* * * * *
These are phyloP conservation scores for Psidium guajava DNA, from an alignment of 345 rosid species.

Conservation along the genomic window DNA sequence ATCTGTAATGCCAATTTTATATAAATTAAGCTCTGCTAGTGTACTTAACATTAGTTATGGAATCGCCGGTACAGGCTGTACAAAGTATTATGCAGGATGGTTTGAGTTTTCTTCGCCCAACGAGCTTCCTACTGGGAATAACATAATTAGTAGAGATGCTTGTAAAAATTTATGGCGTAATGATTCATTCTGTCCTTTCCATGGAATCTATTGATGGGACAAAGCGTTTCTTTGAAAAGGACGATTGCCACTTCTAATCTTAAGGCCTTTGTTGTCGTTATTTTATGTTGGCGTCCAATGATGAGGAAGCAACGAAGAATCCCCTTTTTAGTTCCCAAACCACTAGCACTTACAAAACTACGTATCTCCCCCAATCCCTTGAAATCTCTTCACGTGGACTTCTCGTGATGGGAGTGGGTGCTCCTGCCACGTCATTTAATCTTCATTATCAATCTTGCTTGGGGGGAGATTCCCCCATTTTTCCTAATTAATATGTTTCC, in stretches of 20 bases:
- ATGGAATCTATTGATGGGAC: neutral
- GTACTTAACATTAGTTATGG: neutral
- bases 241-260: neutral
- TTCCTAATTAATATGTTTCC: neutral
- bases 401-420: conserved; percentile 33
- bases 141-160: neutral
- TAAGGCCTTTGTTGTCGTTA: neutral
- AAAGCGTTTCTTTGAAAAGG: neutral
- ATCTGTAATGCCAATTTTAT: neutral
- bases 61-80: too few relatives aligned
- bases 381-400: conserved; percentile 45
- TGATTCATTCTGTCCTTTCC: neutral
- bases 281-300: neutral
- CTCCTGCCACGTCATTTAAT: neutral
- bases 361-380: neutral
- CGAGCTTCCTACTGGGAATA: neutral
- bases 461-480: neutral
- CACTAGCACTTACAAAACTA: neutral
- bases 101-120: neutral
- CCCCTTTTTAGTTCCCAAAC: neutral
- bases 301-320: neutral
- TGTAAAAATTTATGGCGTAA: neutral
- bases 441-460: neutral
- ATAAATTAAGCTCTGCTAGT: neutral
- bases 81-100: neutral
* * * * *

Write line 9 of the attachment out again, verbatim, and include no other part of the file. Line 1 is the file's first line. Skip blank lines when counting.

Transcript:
- TAAGGCCTTTGTTGTCGTTA: neutral